Final Word: Loco Motive?

Is it crazy to wonder whether kids still love trains? A native son takes a ride on the reopened Wilmington & Western Railroad to find out.




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illustration by Clay Sisk

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My first childhood recollection is of a train trip.

My family was returning to Louisiana from a cold three years in Chicago, and we were literally, as Arlo Guthrie sang, “riding on the City of New Orleans.” I apparently wailed a blue streak whenever my parents moved from car to car. It seemed like you could fall into the gap between them and get crushed by the wheels below.

You’d think I would have grown up with a phobia. I did. But it’s not about trains. They remain the one mode of transportation I have great man-love for. I embrace all the romantic notions of the railroad, and add one more: It is for me the most efficient, cost-effective and enjoyable way to get from Point A to Point B ever devised (notwithstanding Amtrak, which is more like getting from Point A to Point E via point R after a two-hour delay).

Take the labor of love that is our own Wilmington & Western Railroad, a restoration of the original 20-mile Wilmington-to-Landenberg line that served primarily as a freight carrier for the many mills that once operated along Red Clay Creek. It began operations in 1872, then promptly went belly up in 1877. Reborn as the Delaware Western Railroad, the line became profitable again, hauling a variety of materials, including, curiously, 50 percent of the world’s supply of snuff.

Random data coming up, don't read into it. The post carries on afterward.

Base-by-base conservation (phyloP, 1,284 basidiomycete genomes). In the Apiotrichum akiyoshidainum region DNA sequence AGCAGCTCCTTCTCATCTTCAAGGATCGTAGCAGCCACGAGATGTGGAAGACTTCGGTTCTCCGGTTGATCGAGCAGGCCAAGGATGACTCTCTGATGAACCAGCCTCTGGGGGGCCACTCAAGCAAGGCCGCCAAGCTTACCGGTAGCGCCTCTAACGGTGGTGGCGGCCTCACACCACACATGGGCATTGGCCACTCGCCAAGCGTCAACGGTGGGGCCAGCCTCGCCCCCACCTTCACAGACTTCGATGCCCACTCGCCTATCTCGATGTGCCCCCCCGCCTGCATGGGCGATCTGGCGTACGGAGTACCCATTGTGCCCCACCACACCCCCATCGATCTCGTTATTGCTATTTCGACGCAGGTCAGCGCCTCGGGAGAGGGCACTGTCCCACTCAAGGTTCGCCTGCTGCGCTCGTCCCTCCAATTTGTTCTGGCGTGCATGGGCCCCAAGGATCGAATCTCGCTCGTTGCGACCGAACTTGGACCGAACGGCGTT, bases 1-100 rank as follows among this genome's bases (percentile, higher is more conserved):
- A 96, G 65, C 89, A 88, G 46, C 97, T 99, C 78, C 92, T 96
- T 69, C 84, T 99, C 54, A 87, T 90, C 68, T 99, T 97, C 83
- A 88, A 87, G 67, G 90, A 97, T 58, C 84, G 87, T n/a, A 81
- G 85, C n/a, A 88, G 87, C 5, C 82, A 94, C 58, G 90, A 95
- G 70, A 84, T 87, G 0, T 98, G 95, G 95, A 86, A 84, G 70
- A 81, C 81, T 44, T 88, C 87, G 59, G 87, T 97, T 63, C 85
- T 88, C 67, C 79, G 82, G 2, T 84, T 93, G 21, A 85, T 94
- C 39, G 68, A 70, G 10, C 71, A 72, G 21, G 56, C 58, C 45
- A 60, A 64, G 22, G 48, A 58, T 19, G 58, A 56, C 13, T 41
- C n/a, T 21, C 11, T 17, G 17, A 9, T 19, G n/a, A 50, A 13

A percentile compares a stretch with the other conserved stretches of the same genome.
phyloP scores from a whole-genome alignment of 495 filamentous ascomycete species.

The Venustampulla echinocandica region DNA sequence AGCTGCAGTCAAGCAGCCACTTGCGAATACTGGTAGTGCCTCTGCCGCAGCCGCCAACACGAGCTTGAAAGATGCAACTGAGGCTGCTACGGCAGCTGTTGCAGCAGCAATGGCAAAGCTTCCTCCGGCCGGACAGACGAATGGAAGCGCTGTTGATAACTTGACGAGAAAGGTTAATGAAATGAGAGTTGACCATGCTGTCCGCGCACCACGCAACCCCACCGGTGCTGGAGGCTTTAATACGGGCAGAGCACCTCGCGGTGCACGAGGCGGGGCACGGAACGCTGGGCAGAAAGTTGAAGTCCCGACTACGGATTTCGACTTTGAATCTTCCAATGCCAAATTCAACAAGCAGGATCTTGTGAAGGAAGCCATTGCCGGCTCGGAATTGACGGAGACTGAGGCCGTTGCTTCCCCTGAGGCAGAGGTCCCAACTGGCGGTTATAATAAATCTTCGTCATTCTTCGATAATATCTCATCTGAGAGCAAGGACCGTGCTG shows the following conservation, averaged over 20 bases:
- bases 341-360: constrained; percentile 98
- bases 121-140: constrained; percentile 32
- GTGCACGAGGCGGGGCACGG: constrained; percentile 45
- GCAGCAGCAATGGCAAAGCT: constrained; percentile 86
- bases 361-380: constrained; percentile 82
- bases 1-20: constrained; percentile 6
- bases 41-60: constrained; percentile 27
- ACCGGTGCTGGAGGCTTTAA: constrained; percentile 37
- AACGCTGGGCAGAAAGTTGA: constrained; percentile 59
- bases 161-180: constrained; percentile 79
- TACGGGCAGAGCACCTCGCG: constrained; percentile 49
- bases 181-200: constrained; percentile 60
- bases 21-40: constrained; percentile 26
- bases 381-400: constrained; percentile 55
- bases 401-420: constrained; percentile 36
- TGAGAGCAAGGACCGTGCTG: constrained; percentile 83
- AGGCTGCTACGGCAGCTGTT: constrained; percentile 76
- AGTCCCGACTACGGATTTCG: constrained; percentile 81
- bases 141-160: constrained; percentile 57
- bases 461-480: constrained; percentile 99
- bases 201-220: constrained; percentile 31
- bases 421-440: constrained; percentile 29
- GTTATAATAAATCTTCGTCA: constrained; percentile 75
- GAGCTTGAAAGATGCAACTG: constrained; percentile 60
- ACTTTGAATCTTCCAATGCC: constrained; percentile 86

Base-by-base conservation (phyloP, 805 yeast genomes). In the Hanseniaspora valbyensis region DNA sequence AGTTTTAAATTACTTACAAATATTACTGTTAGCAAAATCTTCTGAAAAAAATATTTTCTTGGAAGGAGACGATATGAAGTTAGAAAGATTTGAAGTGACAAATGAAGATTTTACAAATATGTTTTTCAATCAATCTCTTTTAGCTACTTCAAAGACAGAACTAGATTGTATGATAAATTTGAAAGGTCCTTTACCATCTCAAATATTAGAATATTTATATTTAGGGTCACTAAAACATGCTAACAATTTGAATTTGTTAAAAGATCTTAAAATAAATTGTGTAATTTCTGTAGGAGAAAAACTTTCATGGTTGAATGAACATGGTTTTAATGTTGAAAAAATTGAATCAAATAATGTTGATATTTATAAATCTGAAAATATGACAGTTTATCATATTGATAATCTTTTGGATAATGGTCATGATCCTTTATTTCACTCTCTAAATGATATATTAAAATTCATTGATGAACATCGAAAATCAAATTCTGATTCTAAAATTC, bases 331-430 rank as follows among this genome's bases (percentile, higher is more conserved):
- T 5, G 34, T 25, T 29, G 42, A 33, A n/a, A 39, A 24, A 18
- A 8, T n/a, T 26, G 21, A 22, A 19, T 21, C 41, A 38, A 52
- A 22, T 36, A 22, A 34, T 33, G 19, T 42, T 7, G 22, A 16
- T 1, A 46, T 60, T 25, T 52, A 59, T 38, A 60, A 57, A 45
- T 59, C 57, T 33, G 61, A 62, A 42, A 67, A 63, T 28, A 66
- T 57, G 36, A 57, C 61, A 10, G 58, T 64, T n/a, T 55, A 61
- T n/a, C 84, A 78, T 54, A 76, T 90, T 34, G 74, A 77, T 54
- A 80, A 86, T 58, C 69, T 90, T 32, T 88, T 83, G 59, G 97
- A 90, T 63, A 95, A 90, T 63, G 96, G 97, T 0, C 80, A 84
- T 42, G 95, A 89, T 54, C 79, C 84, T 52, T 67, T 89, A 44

Today the Wilmington & Western is a top attraction for Delawareans who are looking for a peek back at their pasts. After several storms knocked out the original covered bridges along its route between Greenbank and Hockessin, the line is now fully restored, thanks to an $8 million investment by FEMA, the state, private groups and assorted fundraisers.

I recently rode the rails to taste a bit of the nostalgia. But I also wanted to observe the other passengers to see if my romance for the Iron Horse is misplaced. So I watched the faces of the child passengers to determine their level of awe and wonder. The youngest of them seemed more amused by the discovery of each other than anything aboard.

The most childlike of enthusiasm was reserved for the volunteers who operated the train. There was the engineer who excitedly explained how “the original Winton engines were replaced with a pair of Cummins HBIS-6 diesel engines, which led to a reclassification of the car from a GEG 350 to a Class OEG 350.”

Clay, our conductor, told me he thought he’d be bored after just a few runs after signing on as one of the line’s volunteers. But he became hooked by the line’s commuter history. He now plans to travel via commuter line from Wilmington to as far north as he can get (somewhere in Connecticut, he reckons.)

We stopped at a picnic grove in Mt. Cuba. There, the children’s faces were finally filled with the awe and wonder I had been looking for, as they afforded themselves the thrill of throwing rocks into Red Clay Creek. On the way in (as well as out, for that matter), you pass a nursing and convalescent home whose residents could very well have been alive when the Wilmington & Western was still a going concern. It’s a reminder of the ravages of time, the pace with which we choose to live our lives, and how fast so much disappears before we give ourselves a chance to savor it fully.

I should have taken the time to throw rocks into the creek with the children. Maybe I should have told one of them about my first train trip.

Then again, I probably would have frightened them so much about falling between the cars, their parents wouldn’t have been able to get them back on. 



Reid Champagne, our little writer that could, still dreams of the sons of Pullman porters and the sons of engineers.

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